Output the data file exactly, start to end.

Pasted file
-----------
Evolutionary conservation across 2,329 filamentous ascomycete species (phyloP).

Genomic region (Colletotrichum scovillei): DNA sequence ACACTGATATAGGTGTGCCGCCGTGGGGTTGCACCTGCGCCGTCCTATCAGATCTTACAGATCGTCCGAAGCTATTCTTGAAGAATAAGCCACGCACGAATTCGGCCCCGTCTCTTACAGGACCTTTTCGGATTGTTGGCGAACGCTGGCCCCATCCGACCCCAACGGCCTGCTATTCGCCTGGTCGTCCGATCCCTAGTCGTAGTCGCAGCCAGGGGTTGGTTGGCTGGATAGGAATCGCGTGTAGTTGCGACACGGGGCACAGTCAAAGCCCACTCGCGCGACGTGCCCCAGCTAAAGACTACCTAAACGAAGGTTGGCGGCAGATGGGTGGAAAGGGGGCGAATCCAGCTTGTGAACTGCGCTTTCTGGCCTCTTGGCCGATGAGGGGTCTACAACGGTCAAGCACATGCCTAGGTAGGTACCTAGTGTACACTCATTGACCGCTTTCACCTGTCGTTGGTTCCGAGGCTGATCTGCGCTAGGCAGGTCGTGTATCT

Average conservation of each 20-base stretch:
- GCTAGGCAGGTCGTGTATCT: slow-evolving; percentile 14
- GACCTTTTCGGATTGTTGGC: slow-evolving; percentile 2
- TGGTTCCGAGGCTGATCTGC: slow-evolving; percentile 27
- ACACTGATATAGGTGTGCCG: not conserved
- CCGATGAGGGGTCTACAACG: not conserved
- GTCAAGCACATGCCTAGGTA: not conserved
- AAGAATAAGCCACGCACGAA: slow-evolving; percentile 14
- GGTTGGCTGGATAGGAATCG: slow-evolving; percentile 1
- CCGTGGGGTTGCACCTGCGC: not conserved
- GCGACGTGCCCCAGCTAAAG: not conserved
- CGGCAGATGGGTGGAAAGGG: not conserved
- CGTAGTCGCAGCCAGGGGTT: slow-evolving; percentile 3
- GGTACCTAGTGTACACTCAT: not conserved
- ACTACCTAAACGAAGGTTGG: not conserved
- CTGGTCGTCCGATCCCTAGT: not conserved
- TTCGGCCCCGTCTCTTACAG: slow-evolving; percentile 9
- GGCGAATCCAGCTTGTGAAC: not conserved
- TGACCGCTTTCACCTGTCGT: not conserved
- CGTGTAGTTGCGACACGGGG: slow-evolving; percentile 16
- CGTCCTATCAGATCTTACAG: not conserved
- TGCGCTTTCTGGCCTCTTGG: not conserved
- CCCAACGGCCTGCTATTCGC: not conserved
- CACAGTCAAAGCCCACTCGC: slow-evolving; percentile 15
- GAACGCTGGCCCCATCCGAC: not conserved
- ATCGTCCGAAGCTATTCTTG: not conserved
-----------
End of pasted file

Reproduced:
Evolutionary conservation across 2,329 filamentous ascomycete species (phyloP).

Genomic region (Colletotrichum scovillei): DNA sequence ACACTGATATAGGTGTGCCGCCGTGGGGTTGCACCTGCGCCGTCCTATCAGATCTTACAGATCGTCCGAAGCTATTCTTGAAGAATAAGCCACGCACGAATTCGGCCCCGTCTCTTACAGGACCTTTTCGGATTGTTGGCGAACGCTGGCCCCATCCGACCCCAACGGCCTGCTATTCGCCTGGTCGTCCGATCCCTAGTCGTAGTCGCAGCCAGGGGTTGGTTGGCTGGATAGGAATCGCGTGTAGTTGCGACACGGGGCACAGTCAAAGCCCACTCGCGCGACGTGCCCCAGCTAAAGACTACCTAAACGAAGGTTGGCGGCAGATGGGTGGAAAGGGGGCGAATCCAGCTTGTGAACTGCGCTTTCTGGCCTCTTGGCCGATGAGGGGTCTACAACGGTCAAGCACATGCCTAGGTAGGTACCTAGTGTACACTCATTGACCGCTTTCACCTGTCGTTGGTTCCGAGGCTGATCTGCGCTAGGCAGGTCGTGTATCT

Average conservation of each 20-base stretch:
- GCTAGGCAGGTCGTGTATCT: slow-evolving; percentile 14
- GACCTTTTCGGATTGTTGGC: slow-evolving; percentile 2
- TGGTTCCGAGGCTGATCTGC: slow-evolving; percentile 27
- ACACTGATATAGGTGTGCCG: not conserved
- CCGATGAGGGGTCTACAACG: not conserved
- GTCAAGCACATGCCTAGGTA: not conserved
- AAGAATAAGCCACGCACGAA: slow-evolving; percentile 14
- GGTTGGCTGGATAGGAATCG: slow-evolving; percentile 1
- CCGTGGGGTTGCACCTGCGC: not conserved
- GCGACGTGCCCCAGCTAAAG: not conserved
- CGGCAGATGGGTGGAAAGGG: not conserved
- CGTAGTCGCAGCCAGGGGTT: slow-evolving; percentile 3
- GGTACCTAGTGTACACTCAT: not conserved
- ACTACCTAAACGAAGGTTGG: not conserved
- CTGGTCGTCCGATCCCTAGT: not conserved
- TTCGGCCCCGTCTCTTACAG: slow-evolving; percentile 9
- GGCGAATCCAGCTTGTGAAC: not conserved
- TGACCGCTTTCACCTGTCGT: not conserved
- CGTGTAGTTGCGACACGGGG: slow-evolving; percentile 16
- CGTCCTATCAGATCTTACAG: not conserved
- TGCGCTTTCTGGCCTCTTGG: not conserved
- CCCAACGGCCTGCTATTCGC: not conserved
- CACAGTCAAAGCCCACTCGC: slow-evolving; percentile 15
- GAACGCTGGCCCCATCCGAC: not conserved
- ATCGTCCGAAGCTATTCTTG: not conserved